20 Work Lessons in 20 GIFs From 'The Office'
On May 16, 2013, the American version of the “The Office” aired its series finale, bringing an end to eight seasons of solid television comedy. Steve Carell led the talented cast as Michael Scott, a lovable (though often inappropriate) boss at a paper company in Scranton, Pennsylvania. The show’s popularity and influence endures; it’s reportedly the most popular stream on Netflix.
Part of what makes “The Office” so unforgettable is the fact that the people on the show and the moments they experienced in the workplace and beyond were so relatable. Even if the circumstances became exaggerated (and hysterical), they were always grounded in some truth. And, somewhat surprisingly, even those comedic moments included valuable work lessons.
Here are 20 of the most memorable and helpful lessons about doing your work, approaching work, surviving office life, and — of course — dealing with other people you work that can be gleaned from “The Office.”
Read the Room
Depending on the industry, some work environments can be more casual than others. But depending on the rapport you have with your coworkers, it’s almost always inappropriate to tell certain offensive or borderline offensive jokes. That doesn’t mean you can’t mess around and have plenty of personality, especially if you work in a more relaxed atmosphere. But there’s a time and a place to be playful and a time and a place to be more focused and respectful. Make sure you’re able to distinguish between the two.
Be Respectful of Coworkers’ Personal Space
Speaking of showing respect, it’s almost always inappropriate to cross personal space boundaries set by your coworkers. Of course, in “The Office” Pam and Jim have a love saga for the ages, so there are some boundaries crossed there. But in real life, it’s often discouraged to date coworkers for various reasons. And it’s never okay to objectify or hit or even touch a peer in a way that could be interpreted as inappropriate. As the HR representative in the show, Toby should know this better than anyone.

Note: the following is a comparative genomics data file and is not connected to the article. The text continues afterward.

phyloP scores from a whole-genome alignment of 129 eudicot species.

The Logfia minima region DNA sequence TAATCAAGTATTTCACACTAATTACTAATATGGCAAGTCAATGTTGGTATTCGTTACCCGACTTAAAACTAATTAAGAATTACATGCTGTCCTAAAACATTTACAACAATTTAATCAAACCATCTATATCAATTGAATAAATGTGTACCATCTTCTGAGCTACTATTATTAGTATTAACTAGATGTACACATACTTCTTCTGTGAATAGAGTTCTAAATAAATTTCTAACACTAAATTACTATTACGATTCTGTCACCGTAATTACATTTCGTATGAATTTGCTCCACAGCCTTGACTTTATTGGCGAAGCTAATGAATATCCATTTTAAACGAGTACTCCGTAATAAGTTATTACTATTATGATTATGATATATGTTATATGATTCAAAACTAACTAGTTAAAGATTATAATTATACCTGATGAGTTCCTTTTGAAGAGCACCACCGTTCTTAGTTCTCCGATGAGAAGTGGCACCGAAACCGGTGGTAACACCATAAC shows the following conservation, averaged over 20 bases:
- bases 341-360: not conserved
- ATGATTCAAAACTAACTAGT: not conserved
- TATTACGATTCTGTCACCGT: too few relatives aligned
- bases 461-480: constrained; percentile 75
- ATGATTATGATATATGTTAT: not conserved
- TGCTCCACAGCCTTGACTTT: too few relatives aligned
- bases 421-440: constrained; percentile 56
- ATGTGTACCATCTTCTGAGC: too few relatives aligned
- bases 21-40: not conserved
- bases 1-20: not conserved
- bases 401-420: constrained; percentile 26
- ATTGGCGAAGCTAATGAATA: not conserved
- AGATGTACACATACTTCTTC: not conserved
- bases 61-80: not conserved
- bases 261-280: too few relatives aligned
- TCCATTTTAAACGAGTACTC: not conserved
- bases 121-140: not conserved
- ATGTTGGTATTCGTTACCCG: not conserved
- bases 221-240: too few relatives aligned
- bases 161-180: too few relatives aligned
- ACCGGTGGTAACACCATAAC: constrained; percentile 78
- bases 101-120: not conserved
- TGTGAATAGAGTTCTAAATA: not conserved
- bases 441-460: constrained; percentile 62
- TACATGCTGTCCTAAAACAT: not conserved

Whining Isn’t Helpful
Even though it may feel like you’re “problem solving,” the truth is whining is counter-productive. Whenever you’re complaining, you’re not adding value to the conversation or to your work environment. The same could be said for office gossip, too. Even though it’s humorous in a TV show, it’s not in the real world.
Don’t Be Afraid to Set Boundaries
It’s easy to get overzealous and excited about a project or the people you work with. This happens most often at a new job or when some new major project arises. Oftentimes, this could mean that more expectations are placed on you (read: more work, longer hours) without any additional compensation or a clear payoff. And sometimes, you may find yourself oversharing with office workers or feeling pressured to engage in all sorts of social activities that affect both your work and your life outside of work. Learning to say no and to set specific boundaries for yourself is invaluable when it comes to your growth, balance and overall happiness.
Keep Your Communication Simple
The more complicated your explanation, the more likely it is to get lost in translation. This is especially true when you’re in a position of leadership and you have to communicate expectations to the rest of your team. The simpler you can keep your expectations or your explanations, the more effective you’ll be as a communicator (and, as a bonus, it’s more likely your overall team will be more efficient and productive).
Stand Up for Yourself